The 21 genera that during the Ashgill dispersed into the carbonate platform represented in the Iberian Chains were mainly of Avalonian-Baltican and Laurentian origin, because they have been recorded in materials older than the Ashgill in these regions. Some have also been identified beyond those palaeocontinents, as in the Altai Sayan, Kazakhstania and Siberia, in older materials than those studied here (Tuckey, 1990). These five palaeocontinents were at tropical positions during the Late Ordovician. Although some of the studied genera could have reached the North Gondwana margin prior to the Ashgill, most of them did it during that time, coinciding with an eustatic rise of sea level and with what has been considered a global warming event (Boucot et al., 2003; Fortey and Cocks, 2005). A detailed analysis of the migration and extinction patterns in the original sites of these bryozoans will allow contrasting the global warming hypothesis with the one that postulates just a local warming of the Mediterranean Region (Villas et al., 2002), and with the hypothesis by Cherns et al. (2004) and Cherns and Wheeley (2006) that suggest a cool climate at times of regional or wider lowstand. The suggested amelioration of the local climate would be related to a change in ocean currents, joined to a northward displacement of the Gondwana northern edge (Villas et al., 2002). This displacement agrees with the identification of the Montagne Noire bryozoans as belonging to the North Estonia II Biome of the Baltic Province I by Anstey et al. (2003); they also suggest that the South of Europe and Baltica should have been close enough to support this affinity between the two faunas.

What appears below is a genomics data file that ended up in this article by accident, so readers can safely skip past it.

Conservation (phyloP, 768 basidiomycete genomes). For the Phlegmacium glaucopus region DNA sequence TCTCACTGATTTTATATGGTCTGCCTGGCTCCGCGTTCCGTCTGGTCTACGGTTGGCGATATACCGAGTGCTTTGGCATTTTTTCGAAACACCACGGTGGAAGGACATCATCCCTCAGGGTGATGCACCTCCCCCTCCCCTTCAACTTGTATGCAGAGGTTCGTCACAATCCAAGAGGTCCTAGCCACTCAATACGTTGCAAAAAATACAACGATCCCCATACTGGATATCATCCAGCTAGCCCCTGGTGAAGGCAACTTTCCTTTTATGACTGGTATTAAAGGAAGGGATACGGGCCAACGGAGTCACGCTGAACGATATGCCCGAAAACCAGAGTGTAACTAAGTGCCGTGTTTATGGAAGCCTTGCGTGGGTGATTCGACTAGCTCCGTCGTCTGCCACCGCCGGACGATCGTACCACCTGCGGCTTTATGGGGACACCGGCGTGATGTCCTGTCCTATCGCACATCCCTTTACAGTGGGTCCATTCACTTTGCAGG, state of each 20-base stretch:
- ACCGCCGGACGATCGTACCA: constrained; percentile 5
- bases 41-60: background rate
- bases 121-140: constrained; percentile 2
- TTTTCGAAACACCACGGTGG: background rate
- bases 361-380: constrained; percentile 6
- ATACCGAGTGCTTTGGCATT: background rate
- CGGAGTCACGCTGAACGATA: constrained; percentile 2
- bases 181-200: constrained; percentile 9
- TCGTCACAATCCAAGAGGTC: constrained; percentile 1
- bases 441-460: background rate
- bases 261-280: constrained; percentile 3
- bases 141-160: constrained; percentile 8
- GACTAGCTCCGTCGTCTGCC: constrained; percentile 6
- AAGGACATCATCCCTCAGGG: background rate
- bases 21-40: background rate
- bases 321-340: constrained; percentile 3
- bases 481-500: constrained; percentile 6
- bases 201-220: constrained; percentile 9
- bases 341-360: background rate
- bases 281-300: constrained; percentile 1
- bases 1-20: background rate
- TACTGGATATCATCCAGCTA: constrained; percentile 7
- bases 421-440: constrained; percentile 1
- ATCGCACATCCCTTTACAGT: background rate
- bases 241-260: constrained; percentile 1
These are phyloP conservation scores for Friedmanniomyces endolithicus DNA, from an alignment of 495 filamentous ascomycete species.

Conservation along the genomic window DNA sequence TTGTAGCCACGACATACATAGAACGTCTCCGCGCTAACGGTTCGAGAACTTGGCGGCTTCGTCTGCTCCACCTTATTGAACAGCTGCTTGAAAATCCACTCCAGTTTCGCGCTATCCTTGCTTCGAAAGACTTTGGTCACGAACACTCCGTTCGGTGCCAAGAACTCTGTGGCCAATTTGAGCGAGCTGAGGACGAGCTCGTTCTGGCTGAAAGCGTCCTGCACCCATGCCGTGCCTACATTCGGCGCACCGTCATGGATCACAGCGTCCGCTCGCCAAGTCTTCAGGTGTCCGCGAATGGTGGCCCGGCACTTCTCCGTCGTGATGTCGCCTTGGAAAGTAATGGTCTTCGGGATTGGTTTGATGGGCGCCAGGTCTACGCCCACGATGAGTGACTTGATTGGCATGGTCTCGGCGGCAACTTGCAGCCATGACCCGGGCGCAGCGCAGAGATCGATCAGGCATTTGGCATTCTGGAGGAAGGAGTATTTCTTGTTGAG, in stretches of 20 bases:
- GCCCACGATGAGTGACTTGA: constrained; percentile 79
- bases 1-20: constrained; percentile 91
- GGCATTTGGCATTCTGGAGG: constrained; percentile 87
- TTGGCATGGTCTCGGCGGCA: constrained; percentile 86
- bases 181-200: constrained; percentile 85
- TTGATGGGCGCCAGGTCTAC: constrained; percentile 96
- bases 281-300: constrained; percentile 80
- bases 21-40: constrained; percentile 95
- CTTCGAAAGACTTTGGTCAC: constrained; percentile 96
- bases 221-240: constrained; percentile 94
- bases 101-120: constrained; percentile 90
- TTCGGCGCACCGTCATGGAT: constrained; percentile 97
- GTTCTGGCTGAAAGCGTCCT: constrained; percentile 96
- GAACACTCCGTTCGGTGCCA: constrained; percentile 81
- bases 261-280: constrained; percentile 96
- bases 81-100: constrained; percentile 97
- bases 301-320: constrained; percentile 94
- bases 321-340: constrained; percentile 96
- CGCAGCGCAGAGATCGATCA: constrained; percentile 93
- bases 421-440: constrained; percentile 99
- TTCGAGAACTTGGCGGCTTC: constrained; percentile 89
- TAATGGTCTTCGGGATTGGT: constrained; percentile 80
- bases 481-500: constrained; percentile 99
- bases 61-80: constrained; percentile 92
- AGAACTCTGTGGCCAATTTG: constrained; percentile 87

Acknowledgements

We would like to thank R. Anstey, C. Buttler, A. Ernst and J. Gómez for their very useful comments, which have considerably improved this manuscript. This is a contribution to the projects IGCP 503 and CGL2006-11176.

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Recibido: 15 de mayo de 2006.
Aceptado: 18 de setiembre de 2007